cofactor


co·fac·tor

noun \ˈkō-ˌfak-tər\

Definition of COFACTOR

1
:  the signed minor of an element of a square matrix or of a determinant with the sign positive if the sum of the column number and row number of the element is even and with the sign negative if it is odd
2
:  a substance that acts with another substance to bring about certain effects; especially :  coenzyme
3
:  something (as diet or a virus) that acts with or aids another factor in causing disease

First Known Use of COFACTOR

1885

co·fac·tor

noun \ˈkō-ˌfak-tər\   (Medical Dictionary)

Medical Definition of COFACTOR

1
: a substance that acts with another substance to bring about certain effects; especially : coenzyme
2
: something (as a diet or virus) that acts with or aids another factor in causing disease

cofactor

noun    (Concise Encyclopedia)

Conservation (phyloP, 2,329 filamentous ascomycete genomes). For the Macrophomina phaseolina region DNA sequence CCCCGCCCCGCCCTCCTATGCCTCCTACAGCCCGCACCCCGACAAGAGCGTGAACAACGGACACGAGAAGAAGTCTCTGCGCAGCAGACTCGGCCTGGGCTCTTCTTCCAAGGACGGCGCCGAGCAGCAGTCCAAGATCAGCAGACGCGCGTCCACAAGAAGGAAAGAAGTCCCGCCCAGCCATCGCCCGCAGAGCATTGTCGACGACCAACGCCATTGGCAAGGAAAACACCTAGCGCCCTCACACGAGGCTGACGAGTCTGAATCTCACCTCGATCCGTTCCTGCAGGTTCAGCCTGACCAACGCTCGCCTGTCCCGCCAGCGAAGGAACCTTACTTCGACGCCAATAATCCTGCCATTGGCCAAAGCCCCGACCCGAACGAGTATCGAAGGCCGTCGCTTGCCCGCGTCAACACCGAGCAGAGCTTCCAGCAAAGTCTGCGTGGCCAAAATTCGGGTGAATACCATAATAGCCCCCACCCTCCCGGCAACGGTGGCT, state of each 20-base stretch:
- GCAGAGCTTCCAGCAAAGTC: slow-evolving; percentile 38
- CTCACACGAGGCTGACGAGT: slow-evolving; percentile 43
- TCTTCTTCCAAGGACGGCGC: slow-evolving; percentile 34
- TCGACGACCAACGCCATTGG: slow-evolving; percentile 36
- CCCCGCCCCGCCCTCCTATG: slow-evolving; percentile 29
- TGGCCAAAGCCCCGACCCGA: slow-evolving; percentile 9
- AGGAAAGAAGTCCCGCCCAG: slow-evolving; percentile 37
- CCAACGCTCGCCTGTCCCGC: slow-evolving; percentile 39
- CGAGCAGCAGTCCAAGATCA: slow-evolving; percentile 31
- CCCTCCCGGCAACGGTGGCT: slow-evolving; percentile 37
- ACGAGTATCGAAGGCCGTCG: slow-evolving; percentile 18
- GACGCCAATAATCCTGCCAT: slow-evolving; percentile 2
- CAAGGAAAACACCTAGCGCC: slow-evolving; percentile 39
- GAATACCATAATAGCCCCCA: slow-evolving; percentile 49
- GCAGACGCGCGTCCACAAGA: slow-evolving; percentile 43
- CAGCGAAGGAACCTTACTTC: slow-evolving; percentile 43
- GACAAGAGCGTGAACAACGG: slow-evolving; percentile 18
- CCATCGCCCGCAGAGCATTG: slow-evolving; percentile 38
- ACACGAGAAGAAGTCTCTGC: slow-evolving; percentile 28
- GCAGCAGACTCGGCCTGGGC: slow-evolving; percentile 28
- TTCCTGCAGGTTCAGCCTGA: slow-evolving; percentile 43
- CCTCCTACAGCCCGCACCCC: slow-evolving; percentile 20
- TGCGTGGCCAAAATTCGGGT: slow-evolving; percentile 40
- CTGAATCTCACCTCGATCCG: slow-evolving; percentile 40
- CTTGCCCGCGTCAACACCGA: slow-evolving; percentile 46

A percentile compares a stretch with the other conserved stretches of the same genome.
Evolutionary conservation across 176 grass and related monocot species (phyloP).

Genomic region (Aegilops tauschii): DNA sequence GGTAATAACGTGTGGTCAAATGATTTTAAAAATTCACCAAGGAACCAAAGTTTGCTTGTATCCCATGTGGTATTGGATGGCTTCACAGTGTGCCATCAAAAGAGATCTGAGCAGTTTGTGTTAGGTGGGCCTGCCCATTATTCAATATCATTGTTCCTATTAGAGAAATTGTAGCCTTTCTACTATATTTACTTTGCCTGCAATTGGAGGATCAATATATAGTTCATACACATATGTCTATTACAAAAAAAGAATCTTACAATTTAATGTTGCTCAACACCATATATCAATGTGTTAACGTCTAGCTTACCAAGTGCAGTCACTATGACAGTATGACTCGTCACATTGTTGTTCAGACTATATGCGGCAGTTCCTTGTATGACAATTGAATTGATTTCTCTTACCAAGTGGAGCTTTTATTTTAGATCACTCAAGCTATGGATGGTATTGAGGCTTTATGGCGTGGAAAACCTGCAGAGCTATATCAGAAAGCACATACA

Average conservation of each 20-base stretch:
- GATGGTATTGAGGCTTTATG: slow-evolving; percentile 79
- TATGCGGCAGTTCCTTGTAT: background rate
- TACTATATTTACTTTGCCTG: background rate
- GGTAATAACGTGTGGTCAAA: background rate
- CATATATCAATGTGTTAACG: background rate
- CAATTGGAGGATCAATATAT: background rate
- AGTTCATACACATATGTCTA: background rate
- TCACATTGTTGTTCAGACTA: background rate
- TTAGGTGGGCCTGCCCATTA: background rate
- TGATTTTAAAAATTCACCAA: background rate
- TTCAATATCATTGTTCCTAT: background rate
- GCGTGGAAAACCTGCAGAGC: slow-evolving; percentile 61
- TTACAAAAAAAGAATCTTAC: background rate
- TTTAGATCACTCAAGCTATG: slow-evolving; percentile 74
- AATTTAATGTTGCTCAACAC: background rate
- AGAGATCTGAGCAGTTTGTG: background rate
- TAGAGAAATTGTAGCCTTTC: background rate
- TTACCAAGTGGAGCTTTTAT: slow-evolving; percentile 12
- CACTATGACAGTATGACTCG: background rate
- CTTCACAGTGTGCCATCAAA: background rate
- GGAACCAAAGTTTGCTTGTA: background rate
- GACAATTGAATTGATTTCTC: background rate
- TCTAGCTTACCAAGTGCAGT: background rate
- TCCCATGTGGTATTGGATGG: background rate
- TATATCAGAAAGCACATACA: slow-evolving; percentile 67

An atom, organic molecule, or molecular group that is necessary for the catalytic activity (see catalysis) of many enzymes. A cofactor may be tightly bound to the protein portion of an enzyme and thus be an integral part of its functional structure, or it may be only loosely associated and free to diffuse away from the enzyme. Cofactors of the integral kind include metal atoms—such as iron, copper, or magnesium—or moderately sized organic molecules called prosthetic groups; many of the latter contain a metal atom, often in a coordination complex (see transition element). Removal of the cofactor from the enzyme's structure causes loss of its catalytic activity. Loosely associated cofactors are called coenzymes; examples include most members of the vitamin B complex. Rather than directly contributing to the catalytic ability of an enzyme, coenzymes participate with the enzyme in the catalytic reaction. Sometimes this distinction in definition is no longer made, and coenzyme is used in the broader sense of cofactor.

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